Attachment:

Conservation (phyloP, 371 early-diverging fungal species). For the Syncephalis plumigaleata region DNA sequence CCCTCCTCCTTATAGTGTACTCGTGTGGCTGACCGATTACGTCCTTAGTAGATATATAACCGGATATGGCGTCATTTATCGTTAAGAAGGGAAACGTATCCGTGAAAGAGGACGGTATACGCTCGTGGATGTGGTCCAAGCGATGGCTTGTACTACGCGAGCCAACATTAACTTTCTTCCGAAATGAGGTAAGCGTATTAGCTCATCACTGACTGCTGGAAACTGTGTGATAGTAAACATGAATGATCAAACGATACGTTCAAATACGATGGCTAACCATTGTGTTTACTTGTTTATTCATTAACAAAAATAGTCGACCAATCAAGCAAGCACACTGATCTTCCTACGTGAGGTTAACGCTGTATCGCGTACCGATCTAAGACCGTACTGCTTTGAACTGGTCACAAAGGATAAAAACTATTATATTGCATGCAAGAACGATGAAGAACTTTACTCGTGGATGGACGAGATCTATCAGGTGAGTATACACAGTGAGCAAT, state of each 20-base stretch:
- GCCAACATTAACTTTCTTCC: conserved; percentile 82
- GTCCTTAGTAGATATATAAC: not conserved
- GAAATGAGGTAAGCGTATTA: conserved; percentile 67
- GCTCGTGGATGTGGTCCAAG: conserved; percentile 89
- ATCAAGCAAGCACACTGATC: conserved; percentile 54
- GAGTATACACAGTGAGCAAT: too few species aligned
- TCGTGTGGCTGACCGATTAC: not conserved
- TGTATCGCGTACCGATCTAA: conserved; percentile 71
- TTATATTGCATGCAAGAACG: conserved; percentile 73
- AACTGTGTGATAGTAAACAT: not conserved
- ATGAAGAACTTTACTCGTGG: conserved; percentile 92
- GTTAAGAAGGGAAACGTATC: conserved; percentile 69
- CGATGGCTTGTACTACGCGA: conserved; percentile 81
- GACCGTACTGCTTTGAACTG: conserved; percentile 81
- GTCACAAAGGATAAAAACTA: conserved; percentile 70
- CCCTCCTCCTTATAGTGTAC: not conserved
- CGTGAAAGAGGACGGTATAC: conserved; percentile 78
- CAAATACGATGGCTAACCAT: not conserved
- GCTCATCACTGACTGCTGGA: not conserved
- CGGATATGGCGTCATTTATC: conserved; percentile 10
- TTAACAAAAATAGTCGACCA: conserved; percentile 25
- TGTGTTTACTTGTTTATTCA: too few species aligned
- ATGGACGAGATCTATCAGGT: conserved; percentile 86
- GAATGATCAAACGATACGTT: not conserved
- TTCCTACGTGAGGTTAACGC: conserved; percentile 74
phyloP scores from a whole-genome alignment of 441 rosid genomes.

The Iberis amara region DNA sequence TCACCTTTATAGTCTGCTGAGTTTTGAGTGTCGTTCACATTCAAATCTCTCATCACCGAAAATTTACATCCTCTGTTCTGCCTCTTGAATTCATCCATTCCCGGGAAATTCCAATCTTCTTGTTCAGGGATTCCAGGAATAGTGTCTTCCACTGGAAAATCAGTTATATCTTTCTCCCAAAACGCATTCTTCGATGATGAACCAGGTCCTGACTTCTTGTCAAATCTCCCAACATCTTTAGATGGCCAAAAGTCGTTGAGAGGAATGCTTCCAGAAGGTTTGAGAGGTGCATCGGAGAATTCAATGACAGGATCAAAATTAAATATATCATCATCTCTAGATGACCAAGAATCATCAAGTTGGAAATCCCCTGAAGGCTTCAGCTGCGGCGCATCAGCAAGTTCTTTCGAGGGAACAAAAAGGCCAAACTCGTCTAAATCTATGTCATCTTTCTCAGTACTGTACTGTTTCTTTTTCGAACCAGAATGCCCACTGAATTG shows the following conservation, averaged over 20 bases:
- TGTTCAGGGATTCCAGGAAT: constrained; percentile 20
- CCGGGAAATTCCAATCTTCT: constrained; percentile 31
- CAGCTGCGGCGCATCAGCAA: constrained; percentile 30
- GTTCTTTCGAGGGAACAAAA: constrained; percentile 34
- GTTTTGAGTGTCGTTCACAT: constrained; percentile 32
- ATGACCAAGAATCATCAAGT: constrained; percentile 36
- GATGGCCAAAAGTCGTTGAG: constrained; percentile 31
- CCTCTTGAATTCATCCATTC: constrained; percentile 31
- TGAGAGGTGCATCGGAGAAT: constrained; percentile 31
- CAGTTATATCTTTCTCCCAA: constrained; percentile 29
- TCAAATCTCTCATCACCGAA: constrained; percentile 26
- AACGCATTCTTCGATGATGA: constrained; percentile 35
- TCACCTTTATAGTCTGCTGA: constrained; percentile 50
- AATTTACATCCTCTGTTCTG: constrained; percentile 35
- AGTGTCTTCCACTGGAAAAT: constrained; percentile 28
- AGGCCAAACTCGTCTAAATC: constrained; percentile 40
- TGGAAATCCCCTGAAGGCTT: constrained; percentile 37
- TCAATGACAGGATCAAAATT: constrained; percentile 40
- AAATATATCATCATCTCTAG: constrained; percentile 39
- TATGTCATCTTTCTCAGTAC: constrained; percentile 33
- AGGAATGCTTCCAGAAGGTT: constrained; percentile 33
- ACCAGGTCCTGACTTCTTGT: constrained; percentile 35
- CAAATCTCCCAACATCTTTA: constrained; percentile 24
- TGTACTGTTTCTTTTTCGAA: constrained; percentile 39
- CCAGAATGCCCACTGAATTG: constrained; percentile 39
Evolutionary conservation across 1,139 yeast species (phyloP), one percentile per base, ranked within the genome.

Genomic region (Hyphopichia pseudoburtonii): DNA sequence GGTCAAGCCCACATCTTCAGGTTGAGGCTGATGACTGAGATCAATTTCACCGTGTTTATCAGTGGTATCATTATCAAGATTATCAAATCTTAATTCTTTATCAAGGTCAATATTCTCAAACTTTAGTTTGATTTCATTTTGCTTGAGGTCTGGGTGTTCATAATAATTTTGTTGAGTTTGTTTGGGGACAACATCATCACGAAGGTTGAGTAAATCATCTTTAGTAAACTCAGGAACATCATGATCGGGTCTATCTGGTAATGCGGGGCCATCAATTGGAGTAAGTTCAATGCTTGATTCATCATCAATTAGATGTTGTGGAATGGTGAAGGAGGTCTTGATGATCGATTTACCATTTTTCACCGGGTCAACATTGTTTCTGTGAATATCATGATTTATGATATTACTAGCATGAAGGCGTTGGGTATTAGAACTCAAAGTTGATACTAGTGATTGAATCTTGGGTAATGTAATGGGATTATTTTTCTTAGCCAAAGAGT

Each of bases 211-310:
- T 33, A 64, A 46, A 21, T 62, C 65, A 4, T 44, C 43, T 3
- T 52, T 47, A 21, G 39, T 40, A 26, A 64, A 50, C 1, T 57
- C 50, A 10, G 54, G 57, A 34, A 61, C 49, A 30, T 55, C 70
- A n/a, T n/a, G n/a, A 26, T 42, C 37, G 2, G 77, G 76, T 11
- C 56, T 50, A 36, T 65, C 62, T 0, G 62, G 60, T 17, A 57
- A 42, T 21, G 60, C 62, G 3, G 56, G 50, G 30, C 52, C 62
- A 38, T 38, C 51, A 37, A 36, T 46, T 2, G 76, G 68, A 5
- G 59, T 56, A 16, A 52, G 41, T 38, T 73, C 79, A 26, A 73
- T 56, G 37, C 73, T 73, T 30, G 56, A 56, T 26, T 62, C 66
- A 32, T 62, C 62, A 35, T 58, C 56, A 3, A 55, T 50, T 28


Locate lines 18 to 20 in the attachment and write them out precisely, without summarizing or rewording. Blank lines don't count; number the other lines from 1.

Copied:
- CGTGAAAGAGGACGGTATAC: conserved; percentile 78
- CAAATACGATGGCTAACCAT: not conserved
- GCTCATCACTGACTGCTGGA: not conserved